The Chartmill Channel
Chart channels are core instruments that belong in the toolbox of any technical analyst. As useful as they are, they tend to be subjective in nature, which makes them hard to implement algorithmically. Here’s how to optimize horizontal channels, calculate the most optimal ones, and as such, create setups based on their support and resistance characteristics.
Ranges are important when it comes to the automated analysis of charts. They capture price movements between parallel support and resistance lines, enabling us to monitor trends so we know when they are accelerating and when they are slowing. Horizontal channels are useful in detecting consolidating ranges, which indicate if prior existing trends are catching on or turning around or if new ones are emerging. Many popular systems like William O’Neil’s CANSLIM approach, Stan Weinstein’s stage analysis, the box system of Nicolas Darvas, and most trend-following strategies depend on horizontal channels to assess when a new trend, phase, box, or stage is starting.
Of all channels, horizontals are the easiest to define, given that most of what we need to identify them are two price levels. However, what those price levels are is subjective. Trader Richard Donchian provided us with the oldest, perhaps most popular but definitely the most useful ways to define horizontal channels.
These channels are also known as x-bar high/low. Simply, they are an implementation of the maximum (max) and minimum (min) functions we often come across in mathematics. These functions are derived by looking back over a certain period and calculating the lowest low and the highest high. These then form support and resistance levels. Figure 1 displays a chart of VMware, Inc. (VMW), with one upper Donchian channel line (resistance) with a lookback period of 59 days and a lower channel line (support) with a window of 16 days. Starting from the right side of the chart and going back, the highest high over the previous 59 days was $27.21, while the lowest low over the previous 16 days was $20.02. These lines are labeled as D59 and D16 on the chart in Figure 1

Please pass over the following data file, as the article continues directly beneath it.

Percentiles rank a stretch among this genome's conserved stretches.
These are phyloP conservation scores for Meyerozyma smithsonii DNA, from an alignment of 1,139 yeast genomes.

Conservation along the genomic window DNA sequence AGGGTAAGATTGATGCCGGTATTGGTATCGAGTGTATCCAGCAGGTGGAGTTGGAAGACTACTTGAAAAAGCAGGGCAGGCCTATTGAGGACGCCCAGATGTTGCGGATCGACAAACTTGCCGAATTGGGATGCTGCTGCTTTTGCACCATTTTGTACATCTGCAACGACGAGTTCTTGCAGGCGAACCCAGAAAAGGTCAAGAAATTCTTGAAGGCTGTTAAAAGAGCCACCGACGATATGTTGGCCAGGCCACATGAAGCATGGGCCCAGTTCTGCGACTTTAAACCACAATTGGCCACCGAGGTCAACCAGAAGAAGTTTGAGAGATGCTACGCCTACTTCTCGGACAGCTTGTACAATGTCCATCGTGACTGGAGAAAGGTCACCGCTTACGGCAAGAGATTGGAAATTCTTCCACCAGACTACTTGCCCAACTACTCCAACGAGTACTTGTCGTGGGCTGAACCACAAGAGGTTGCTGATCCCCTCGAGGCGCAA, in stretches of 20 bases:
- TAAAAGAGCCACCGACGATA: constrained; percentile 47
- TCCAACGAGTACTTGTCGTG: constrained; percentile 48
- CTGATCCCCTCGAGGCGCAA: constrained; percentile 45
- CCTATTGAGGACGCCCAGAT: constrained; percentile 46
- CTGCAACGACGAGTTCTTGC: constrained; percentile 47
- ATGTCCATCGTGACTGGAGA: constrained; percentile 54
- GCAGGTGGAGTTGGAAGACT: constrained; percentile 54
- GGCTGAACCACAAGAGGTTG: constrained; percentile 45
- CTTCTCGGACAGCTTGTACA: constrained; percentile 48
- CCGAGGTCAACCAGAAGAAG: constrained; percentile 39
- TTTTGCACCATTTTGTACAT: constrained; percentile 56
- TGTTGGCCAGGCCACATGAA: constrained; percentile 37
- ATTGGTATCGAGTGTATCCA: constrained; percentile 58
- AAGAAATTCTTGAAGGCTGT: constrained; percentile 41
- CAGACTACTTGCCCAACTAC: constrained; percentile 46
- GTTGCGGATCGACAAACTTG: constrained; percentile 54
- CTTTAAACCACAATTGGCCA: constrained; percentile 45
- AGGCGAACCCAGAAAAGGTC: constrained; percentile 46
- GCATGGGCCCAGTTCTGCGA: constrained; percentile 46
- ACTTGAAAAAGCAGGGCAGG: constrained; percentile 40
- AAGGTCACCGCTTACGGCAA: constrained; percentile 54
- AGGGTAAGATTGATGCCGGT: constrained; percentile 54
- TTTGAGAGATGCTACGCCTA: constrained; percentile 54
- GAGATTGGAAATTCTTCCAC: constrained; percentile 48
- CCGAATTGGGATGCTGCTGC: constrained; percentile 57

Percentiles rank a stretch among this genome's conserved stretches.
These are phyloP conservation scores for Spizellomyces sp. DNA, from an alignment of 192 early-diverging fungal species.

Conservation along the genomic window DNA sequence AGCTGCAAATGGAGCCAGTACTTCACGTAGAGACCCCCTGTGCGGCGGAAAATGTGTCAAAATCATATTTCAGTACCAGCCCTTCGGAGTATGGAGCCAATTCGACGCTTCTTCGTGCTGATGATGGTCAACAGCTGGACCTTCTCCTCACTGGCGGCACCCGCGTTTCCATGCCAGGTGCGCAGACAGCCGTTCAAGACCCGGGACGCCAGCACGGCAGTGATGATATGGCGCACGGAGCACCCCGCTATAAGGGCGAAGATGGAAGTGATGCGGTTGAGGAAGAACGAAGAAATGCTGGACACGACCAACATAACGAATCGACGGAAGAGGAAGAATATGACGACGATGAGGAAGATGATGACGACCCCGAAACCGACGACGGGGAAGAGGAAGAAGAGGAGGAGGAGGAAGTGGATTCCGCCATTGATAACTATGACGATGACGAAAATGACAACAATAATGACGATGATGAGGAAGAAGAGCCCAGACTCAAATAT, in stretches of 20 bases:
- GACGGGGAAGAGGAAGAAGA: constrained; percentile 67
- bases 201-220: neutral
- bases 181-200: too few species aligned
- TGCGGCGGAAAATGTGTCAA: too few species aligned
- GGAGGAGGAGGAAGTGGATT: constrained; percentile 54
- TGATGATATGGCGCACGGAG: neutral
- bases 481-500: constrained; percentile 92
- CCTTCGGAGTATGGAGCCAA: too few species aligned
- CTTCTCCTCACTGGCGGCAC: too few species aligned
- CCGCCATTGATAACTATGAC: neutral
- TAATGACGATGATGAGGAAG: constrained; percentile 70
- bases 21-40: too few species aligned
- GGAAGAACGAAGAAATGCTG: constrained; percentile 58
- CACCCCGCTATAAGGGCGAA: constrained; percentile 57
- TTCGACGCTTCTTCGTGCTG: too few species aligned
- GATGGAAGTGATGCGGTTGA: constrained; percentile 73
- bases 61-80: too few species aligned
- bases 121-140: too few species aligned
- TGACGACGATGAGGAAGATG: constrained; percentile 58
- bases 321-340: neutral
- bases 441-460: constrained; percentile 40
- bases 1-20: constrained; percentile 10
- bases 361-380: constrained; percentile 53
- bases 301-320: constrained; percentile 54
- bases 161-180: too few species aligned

FIGURE 1: DONCHIAN CHANNELS. Donchian channels are amid the oldest and most basic channels in technical analysis, but they are not completely objectively defined. In this chart of VMWare, you can see one upper Donchian channel line with a lookback period of 59 days (D59) and a lower channel line with a window of 16 days (D16).